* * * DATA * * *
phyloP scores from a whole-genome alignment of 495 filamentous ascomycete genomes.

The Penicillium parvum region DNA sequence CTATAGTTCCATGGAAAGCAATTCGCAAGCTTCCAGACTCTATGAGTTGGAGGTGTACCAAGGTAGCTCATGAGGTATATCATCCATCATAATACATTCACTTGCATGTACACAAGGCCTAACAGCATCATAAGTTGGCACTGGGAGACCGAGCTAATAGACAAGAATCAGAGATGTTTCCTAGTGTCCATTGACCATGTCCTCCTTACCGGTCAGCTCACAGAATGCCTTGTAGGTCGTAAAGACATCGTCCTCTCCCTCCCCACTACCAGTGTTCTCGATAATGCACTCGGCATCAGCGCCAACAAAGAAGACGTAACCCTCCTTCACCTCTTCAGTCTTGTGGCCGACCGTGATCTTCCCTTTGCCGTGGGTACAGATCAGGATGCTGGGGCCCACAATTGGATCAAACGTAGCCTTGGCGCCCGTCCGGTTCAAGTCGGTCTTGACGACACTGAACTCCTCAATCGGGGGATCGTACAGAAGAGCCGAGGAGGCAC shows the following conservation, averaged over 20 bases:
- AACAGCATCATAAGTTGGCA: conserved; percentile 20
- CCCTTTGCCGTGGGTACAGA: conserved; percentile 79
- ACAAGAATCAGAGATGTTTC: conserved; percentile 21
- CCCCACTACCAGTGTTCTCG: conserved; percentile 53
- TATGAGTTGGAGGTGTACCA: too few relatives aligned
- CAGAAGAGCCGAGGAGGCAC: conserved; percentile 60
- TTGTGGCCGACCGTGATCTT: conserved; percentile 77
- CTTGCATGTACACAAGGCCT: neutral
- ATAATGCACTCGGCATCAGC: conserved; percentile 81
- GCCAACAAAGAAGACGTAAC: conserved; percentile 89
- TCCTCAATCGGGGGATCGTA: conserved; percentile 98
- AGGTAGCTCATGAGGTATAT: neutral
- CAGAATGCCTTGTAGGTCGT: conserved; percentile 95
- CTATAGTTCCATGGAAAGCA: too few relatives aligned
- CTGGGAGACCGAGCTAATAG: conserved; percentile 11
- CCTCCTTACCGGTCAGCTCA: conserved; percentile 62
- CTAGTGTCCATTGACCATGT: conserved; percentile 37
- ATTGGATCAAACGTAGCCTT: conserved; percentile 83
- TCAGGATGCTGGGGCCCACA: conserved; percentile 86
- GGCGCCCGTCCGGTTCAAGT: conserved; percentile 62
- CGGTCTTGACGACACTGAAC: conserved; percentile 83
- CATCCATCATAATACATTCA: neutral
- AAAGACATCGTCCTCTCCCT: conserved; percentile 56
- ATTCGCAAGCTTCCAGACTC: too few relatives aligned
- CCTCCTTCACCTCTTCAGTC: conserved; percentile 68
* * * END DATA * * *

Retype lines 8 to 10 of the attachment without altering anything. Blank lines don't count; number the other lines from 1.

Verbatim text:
- CAGAAGAGCCGAGGAGGCAC: conserved; percentile 60
- TTGTGGCCGACCGTGATCTT: conserved; percentile 77
- CTTGCATGTACACAAGGCCT: neutral